This is an excerpt from a paper presented by Prof. Basilio Esteban S. Villaruz at the International Conference on Dance Education 2014 (ICONDE 2014), University of Malaya.
What do we codify in dance, inside and outside of its performance? There are various viewpoints: to document a phenomenon, to analyze aspects of choreography or performance, to restage a dance and claim its authenticity, even to prescribe such as an unqualified representation of a national identity—as is a bent in post-colonial Philippines. Some of these angles are cursorily surveyed in this paper. Mainly, it addresses one practical way of knowing dance: by movement notation, its assets and limits. As one practicing this in a system—acquainted with few others—I discuss this mainly as an educational means. Some specific applications are cited, and the wherefores and whereas in such tasks to understand dance in its scope and significance.
The knots Suzanne Kuchner surveyed—triggered by Alfred Gell’s idea on “agency”—were shown at a Canberra conference in 1998. The knotty illustrations she presented were in clear dimensions, sculptural, in wood and fibers. She alludes to the legendary Gordian Knot that Alexander the Great supposedly cut, summarily did away with. I also recall Penelope’s tapestry that she wove daily and unwove nightly. I‘ve seen our T’boli’s intricate abaca weave and tie-dyed designs. Other Philippine tribes also do so in different materials, designs and colors.
From thus do I take the image of knots for both choreographic and movement notation methods. In the first there is a dance called quipo among the Ionians of the Greeks, and similarly the kipu among the Peruvians. A description of the latter shows how a cord tied in knots provides mnemonic cues to space out the dancers. In the absence of a cord, kerchiefs are used.
Among a tribe called Panay Bukidnon (mountain folks) in the Visayas, they have a dance binanog imitating the hawk-eagle. Composer-ethnomusicologist Christine Muyco says that in this the mnemonics are chanted words. At the same time when a man and a woman dance together there is the use of a wing-like shawl by the latter. By which she would capture the man, keeping them tied in space. A binding is also between the dancing and the music to attain what’s called sibud or performance harmony. Further, the watchers join in what’s called ta-ta and make hiyaw or vocal response, thus completing a social event.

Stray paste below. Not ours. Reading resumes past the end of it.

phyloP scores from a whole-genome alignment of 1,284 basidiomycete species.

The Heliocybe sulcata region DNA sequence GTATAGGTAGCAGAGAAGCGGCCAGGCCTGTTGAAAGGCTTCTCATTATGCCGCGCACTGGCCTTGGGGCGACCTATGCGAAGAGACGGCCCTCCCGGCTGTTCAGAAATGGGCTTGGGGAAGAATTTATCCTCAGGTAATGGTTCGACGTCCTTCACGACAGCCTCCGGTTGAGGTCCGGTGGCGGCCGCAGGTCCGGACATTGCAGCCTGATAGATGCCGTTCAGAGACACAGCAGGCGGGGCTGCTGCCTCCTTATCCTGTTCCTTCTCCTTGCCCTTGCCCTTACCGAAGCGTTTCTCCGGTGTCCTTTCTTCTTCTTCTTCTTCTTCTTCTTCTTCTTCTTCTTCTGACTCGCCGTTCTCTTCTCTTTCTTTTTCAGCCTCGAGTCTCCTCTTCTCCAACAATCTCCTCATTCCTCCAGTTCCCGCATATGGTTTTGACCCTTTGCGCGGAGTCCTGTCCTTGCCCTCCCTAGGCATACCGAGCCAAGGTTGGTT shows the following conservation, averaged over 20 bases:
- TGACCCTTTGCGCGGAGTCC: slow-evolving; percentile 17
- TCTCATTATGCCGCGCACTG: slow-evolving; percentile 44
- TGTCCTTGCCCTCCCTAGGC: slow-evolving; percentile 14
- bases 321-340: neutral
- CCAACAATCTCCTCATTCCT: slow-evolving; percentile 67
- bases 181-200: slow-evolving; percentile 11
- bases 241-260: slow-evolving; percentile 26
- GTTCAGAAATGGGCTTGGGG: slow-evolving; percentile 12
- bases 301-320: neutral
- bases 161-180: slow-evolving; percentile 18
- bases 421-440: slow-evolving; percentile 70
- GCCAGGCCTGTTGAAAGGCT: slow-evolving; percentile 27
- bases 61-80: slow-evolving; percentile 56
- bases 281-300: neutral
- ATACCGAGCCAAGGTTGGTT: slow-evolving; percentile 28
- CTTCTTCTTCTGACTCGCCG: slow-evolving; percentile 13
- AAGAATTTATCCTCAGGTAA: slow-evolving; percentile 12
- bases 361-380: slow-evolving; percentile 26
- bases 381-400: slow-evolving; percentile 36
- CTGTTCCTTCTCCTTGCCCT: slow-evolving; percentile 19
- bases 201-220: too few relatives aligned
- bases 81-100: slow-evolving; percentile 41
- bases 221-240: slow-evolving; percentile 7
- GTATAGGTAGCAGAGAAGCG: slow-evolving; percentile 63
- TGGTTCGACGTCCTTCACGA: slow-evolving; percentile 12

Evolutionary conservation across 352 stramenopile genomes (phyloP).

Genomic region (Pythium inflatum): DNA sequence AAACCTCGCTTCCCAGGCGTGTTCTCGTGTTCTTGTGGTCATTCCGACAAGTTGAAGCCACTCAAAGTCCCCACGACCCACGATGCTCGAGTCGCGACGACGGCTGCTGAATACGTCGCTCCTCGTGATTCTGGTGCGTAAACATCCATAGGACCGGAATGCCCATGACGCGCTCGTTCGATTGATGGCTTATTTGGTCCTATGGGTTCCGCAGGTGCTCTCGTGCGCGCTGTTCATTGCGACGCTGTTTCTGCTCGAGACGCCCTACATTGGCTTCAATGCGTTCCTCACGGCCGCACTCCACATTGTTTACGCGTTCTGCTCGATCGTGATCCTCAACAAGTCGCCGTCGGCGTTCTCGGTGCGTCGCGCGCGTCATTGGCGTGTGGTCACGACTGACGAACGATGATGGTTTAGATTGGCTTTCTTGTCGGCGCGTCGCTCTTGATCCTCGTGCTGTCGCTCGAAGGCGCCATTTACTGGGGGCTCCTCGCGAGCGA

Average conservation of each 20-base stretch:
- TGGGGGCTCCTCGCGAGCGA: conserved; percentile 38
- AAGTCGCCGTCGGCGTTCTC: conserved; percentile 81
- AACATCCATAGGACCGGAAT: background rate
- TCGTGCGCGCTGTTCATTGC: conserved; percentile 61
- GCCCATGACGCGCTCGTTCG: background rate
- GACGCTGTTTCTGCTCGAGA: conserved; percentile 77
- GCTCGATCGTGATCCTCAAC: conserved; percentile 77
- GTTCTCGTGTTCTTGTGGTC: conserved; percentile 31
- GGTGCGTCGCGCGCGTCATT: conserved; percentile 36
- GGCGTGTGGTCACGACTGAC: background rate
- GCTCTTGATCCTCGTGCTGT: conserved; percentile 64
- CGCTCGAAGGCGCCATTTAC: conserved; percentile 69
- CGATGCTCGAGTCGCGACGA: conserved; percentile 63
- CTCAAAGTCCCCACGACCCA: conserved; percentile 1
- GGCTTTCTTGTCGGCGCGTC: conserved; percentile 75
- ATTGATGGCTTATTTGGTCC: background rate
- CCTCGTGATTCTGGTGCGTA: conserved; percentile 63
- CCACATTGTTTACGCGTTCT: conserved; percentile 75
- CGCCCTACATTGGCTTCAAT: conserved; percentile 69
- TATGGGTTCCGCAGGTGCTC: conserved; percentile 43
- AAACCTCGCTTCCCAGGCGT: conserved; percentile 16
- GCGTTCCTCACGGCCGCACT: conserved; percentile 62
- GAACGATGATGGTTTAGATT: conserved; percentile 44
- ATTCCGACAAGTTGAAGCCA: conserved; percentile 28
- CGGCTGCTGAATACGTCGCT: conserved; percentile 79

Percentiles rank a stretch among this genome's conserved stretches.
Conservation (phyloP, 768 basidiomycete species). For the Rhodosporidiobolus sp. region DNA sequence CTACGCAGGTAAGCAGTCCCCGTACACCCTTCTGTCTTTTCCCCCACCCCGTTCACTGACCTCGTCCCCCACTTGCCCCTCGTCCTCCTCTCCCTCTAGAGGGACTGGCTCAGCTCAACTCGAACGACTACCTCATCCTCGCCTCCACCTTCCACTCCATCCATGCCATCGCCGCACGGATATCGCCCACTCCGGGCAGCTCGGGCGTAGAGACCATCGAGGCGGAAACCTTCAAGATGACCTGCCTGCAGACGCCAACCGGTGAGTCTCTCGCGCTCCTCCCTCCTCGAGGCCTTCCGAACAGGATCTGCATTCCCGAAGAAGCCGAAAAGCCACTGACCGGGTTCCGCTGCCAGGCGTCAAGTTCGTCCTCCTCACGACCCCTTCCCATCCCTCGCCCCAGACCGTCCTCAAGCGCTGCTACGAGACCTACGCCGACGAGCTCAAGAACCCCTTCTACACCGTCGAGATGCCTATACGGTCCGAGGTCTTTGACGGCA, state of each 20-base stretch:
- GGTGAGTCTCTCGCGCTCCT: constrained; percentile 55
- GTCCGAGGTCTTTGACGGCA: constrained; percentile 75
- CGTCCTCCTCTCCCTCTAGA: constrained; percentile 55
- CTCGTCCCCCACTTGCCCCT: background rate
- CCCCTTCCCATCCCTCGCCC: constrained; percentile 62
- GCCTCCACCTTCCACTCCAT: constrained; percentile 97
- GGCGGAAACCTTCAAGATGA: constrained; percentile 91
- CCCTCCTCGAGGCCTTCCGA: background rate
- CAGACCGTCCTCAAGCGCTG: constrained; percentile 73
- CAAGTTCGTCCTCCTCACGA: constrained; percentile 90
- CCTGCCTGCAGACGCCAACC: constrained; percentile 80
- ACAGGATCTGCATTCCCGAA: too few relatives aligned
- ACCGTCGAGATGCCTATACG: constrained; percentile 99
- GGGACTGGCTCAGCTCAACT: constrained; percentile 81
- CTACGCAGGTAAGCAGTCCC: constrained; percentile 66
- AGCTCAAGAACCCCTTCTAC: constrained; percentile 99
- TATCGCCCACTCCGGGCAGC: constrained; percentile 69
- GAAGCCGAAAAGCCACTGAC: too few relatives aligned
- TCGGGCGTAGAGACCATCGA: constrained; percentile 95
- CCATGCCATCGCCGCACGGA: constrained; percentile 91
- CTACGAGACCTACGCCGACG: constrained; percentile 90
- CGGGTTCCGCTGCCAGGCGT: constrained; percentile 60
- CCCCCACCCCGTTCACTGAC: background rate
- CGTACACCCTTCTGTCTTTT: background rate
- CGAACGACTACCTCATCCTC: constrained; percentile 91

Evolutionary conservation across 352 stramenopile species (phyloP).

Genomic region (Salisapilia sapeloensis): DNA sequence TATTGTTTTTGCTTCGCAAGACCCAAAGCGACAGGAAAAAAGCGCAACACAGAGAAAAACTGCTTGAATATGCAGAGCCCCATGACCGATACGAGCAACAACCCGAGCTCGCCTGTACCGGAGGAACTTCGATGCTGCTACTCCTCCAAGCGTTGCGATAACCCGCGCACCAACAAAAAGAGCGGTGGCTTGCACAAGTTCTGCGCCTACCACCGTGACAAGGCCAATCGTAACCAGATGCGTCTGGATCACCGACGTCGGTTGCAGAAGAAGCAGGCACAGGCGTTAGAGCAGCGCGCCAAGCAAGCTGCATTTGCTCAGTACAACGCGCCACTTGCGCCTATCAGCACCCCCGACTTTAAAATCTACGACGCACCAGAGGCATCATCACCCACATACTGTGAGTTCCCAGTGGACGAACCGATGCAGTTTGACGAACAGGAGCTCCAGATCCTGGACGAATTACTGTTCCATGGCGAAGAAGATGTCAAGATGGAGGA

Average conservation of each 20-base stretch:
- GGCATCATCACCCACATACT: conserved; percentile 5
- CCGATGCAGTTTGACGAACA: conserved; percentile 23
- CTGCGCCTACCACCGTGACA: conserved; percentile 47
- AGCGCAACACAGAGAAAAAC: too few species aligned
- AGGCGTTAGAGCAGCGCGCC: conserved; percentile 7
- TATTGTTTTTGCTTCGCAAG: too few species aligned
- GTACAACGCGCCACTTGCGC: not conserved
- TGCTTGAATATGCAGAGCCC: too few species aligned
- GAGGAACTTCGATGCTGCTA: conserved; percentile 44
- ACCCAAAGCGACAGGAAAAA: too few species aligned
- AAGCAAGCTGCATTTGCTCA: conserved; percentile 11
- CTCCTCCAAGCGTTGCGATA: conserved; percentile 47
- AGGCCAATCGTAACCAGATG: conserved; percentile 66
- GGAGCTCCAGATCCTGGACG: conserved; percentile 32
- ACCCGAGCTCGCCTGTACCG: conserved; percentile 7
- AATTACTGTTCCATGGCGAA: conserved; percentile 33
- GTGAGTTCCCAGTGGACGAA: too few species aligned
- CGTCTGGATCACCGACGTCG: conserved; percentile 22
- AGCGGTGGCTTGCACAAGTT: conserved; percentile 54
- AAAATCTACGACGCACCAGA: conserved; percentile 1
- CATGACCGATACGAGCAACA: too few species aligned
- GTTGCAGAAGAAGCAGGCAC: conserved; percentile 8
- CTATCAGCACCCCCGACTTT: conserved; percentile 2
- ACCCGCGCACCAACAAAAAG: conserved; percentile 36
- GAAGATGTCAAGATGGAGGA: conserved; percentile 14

Dancing Out the Knots
In dance-work, there are two experiences I here describe. One, that in choreographing.
Here you actually weave or knot moving body parts or several bodies together in time and space. You also do this with the dynamics of both music and dancers, sometimes with the propulsion of a plot. All unfold before an on-looker’s eyes, ears, pulse and kinesthetic sense.
Choreographing takes all these considerations to bring out a dance. You deal with bodies trying and sweating it out to embody a theme, from simply “going with” the music to “telling a story.” You take one or several routes to get through. In that process, you also do knot and unknot, and knot again what you thought to undo. Then you review how you “got along” with all these: the dancers, the music, what ‘got in’ of the story or theme, and “got together” in time and space. Moving elsewhere may require more knots and un-knots to suit a new venue.
In a way, choreographing—especially in these post-post times—is fixing what looks unfixed, or unfixing what looks too fixed. To further complicate the performance mode, dancers might also carve out nuances and tempi from their own capacity—which a choreographer may not have intended. Dancers’ injury or temper may further “subvert” what a choreographer had aimed for. Furthermore, when dancing is to live music the musicians may not always achieve the dance’s intended mood or tempo. That’s another strand to deal with. Perhaps too, to suit an audience’s expectations—which can hype up or play havoc on a dancer’s or choreographer’s ego.